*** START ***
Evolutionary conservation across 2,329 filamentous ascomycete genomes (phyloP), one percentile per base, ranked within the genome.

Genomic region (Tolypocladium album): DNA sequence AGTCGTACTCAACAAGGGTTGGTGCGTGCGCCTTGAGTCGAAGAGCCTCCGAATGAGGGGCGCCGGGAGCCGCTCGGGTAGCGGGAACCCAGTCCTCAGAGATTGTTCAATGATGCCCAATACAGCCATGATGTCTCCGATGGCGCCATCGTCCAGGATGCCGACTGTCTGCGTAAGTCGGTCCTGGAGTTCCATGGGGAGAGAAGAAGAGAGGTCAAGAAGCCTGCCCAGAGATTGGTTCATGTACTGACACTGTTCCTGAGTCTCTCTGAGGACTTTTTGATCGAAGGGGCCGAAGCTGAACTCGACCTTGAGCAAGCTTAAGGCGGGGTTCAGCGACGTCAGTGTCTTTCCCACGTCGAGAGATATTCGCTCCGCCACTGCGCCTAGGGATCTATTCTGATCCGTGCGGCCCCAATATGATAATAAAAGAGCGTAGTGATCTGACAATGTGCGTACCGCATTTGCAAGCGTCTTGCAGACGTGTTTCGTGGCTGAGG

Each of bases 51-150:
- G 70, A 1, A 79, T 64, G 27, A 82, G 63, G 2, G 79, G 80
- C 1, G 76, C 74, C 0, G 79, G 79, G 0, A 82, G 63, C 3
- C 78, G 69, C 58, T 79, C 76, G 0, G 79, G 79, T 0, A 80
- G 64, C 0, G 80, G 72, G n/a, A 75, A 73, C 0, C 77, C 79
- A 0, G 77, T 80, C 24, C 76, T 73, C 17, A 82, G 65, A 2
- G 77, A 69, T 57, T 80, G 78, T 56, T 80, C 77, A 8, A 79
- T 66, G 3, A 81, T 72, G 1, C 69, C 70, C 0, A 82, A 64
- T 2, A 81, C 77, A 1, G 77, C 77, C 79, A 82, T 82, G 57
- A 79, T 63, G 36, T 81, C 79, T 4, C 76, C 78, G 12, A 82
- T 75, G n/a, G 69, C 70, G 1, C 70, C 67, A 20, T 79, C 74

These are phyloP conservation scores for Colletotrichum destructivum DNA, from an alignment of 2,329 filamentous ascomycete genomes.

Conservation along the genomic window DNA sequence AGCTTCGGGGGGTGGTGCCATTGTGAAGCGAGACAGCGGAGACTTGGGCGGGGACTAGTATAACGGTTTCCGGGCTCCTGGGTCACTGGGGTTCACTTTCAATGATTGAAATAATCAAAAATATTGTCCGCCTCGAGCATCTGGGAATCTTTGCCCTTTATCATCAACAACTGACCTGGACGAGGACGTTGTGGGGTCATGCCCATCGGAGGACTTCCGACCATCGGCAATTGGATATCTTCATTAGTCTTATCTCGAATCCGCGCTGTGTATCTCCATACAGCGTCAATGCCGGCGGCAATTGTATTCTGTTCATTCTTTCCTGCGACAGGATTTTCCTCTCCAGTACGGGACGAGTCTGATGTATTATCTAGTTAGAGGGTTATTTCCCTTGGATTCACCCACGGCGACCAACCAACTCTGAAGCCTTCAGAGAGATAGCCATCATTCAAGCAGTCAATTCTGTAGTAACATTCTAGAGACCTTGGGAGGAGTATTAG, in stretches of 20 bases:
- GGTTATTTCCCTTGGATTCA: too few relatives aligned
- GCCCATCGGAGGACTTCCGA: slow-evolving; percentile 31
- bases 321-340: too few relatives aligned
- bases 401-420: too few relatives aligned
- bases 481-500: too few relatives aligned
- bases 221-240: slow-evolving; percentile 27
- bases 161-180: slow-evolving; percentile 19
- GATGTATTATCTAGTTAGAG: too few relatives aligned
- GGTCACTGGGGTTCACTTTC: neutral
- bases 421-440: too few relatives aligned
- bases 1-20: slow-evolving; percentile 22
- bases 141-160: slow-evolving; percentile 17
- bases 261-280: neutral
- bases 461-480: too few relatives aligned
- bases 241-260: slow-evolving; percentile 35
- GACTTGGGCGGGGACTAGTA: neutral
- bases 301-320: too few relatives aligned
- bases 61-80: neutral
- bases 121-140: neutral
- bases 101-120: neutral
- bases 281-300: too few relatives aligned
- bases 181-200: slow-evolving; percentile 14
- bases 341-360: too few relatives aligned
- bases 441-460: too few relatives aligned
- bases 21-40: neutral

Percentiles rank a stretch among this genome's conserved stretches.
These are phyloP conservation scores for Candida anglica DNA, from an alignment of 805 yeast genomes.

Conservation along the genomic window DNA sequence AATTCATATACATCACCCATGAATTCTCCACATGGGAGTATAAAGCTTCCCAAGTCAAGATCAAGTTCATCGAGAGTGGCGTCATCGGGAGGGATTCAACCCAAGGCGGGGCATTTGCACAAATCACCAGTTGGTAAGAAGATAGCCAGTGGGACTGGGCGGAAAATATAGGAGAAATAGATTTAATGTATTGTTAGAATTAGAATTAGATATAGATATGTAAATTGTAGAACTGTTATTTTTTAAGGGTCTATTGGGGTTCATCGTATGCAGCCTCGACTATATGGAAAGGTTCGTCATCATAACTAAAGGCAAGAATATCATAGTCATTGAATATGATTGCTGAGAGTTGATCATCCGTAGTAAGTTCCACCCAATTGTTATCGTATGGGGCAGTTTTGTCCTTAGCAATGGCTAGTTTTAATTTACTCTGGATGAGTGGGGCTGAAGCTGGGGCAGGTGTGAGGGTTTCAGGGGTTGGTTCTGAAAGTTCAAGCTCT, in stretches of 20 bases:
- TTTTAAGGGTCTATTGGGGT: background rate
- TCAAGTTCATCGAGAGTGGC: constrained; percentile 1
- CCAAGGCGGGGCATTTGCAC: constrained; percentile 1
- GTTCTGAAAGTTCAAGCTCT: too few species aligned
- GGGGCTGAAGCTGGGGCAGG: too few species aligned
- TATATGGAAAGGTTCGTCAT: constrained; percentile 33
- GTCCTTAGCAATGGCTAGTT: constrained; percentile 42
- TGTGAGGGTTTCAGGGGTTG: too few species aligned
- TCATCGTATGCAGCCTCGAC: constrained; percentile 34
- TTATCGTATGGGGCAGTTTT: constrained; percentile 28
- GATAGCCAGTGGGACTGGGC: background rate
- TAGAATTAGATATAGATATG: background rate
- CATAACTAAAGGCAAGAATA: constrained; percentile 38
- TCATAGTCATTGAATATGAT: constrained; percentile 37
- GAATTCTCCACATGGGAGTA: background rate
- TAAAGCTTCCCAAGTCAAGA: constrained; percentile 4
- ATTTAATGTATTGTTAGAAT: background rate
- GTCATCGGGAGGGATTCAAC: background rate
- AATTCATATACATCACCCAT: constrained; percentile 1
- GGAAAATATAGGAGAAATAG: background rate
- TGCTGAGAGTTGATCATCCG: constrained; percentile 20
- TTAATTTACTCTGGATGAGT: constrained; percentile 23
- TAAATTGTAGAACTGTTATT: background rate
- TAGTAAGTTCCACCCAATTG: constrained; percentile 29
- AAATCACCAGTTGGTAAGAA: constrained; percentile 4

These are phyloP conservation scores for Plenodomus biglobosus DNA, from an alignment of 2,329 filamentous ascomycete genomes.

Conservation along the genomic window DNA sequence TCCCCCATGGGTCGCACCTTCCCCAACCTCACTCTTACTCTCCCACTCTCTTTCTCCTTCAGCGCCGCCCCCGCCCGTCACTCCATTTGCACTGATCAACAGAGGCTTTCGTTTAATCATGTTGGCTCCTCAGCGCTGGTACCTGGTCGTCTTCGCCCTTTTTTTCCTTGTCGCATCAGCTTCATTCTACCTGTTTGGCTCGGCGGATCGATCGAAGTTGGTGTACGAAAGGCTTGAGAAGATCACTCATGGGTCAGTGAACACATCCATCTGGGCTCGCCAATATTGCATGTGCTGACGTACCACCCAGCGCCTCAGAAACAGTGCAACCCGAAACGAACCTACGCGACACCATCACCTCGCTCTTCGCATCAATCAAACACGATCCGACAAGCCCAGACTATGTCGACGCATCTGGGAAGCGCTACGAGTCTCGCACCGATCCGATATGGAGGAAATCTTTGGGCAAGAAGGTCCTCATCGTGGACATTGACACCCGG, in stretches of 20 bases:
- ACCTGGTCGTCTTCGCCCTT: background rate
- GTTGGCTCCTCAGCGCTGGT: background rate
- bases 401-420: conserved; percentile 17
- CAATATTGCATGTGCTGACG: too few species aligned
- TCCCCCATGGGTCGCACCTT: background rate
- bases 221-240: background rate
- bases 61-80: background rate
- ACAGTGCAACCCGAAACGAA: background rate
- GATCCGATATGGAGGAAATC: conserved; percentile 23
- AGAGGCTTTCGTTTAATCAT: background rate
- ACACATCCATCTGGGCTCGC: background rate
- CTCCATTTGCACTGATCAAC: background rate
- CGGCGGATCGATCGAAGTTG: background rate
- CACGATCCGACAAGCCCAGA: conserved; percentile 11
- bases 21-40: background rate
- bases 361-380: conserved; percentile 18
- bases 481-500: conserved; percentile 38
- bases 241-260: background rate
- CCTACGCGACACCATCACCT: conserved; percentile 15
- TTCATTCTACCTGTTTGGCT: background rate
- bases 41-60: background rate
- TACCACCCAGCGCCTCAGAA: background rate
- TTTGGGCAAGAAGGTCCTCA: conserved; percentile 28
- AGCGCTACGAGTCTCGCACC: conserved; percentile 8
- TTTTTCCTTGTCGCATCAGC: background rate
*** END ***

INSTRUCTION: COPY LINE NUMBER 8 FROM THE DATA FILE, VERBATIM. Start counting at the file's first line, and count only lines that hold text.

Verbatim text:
- A 0, G 77, T 80, C 24, C 76, T 73, C 17, A 82, G 65, A 2